Shelton Police Sgt. Peter Zaksewicz looks at a crash reconstruction “map” on his computer. (Photo by Susan Hunter)

Team members spend from four to eight hours at a crash site, often in bad weather and at night, and it can take three to six months to complete a crash investigation.

The words “A good investigation is better than a fast investigation” are posted on the bulletin board of the crash reconstruction office.

 

Helping other agencies

“Crash reconstruction is one of the things the department is noted for,” said Police Chief Joel Hurliman, adding that team members do “an excellent job for us” and are “loaned out” to other police departments.

Hurliman recalled that he reconstructed a fatal accident on his own in the early 1980s, before the team concept was implemented. “Everybody did their own [investigation],” he said.

Shelton-Chief-Hurliman2

Police Chief Joel Hurliman

Another officer helped him for just an hour preparing the crash diagram, and Hurliman took photographs with an Instamatic camera with flashcubes.
A benefit of the team approach is continuity, allowing members to work together on an investigation, Hurliman said.

They did so in 2012 for a motorcycle versus car crash that killed the motorcyclist.

Although there was a video of the crash taken by a gas station’s surveillance camera, the police team had to review the speed of the motorcycle and autopsy results before reaching a determination.

As with other investigations, they prepared a detailed map showing the vehicles and people involved, the directions the vehicles were traveling, and a minute-by-minute breakdown of the incident.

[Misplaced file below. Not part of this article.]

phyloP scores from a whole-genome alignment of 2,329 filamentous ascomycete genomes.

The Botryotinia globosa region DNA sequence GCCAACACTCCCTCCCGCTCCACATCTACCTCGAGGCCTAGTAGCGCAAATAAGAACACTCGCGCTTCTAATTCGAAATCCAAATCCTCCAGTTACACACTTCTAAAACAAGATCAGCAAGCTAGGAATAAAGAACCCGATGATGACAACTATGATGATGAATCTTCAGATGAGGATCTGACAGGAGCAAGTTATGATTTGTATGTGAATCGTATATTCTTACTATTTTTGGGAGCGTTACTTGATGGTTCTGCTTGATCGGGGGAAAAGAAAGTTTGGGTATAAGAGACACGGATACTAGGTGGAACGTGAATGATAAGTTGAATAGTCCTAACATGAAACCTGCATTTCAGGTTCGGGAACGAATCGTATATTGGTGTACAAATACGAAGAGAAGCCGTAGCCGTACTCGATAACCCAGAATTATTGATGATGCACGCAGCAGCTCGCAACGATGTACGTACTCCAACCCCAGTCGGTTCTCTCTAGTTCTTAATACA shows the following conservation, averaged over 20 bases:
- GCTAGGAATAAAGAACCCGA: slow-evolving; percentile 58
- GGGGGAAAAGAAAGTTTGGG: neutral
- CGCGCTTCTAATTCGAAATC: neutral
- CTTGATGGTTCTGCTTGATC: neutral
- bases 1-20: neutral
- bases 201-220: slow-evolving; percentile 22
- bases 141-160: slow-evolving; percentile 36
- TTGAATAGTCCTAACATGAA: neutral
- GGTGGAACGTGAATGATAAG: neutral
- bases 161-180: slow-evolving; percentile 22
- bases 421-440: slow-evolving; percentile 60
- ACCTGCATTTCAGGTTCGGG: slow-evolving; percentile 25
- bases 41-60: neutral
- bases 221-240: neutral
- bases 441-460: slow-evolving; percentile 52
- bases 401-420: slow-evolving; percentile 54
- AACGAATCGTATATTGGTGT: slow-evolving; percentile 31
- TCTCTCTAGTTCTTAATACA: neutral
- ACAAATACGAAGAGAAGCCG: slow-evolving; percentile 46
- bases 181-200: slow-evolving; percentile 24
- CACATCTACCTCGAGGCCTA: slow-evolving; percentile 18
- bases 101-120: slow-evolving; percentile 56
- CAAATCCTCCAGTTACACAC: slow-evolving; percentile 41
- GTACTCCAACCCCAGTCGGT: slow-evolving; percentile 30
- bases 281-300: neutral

Specialized training

The crash reconstruction team goes through special training that includes “at-scene” classes where team members learn formulas to determine speeds, as well as taking measurements and interpreting skid marks.

They take an advanced crash investigation course, reconstruction and photography classes, and classes on tractor-trailer crashes and accidents involving pedestrians.

Shelton Police Sgt. Peter Zaksewicz looks at a crash reconstruction diagram, which includes locations, timeframe and movement of vehicles before and during a serious crash. (Photo by Susan Hunter)

Shelton Police Sgt. Peter Zaksewicz looks at a crash reconstruction diagram, which includes locations, timeframe and movement of vehicles before and during a serious crash. (Photo by Susan Hunter)

The team has other job assignments within the police department, Hurliman said. Some are patrol officers and others are detectives.

Two department members are currently assigned to the traffic division, he said, and they’re also members of the reconstruction team.Other traffic division duties

 

Other traffic division duties

The traffic division also deals with speeding and parking complaints, requests for stop signs, maintaining traffic lights, and major event planning, such as the Memorial Day parade and road races.

The police chief serves as the city’s traffic authority, and Hurliman makes recommendations based on suggestions from the traffic division, Zaksewicz said.

Creating a crash reconstruction team was one of those suggestions, Hurliman said.

The police chief and team members never forget the human tragedies involved in their work, including the deaths of teenagers in car crashes. “They’re just starting their lives, and their lives get cut short,” Hurliman said.

 

‘One of the toughest’

The 2010 fatality of one of their own was “one of the toughest,” he said.

Shelton police Sgt. Orville Smith was directing traffic on Route 110 at Indian Well Road when he was struck by a pickup truck operated by a driver who was under the influence. The driver was pulled over soon after the crash, and Smith later died from his injuries.

Despite their grief, reconstruction team members went through the painstaking steps of the investigation before making an arrest.

For team members, the fatalities they’ve faced are things they’ll never forget. “It takes a toll,” Hurliman said of the impact of working on fatal crash investigations.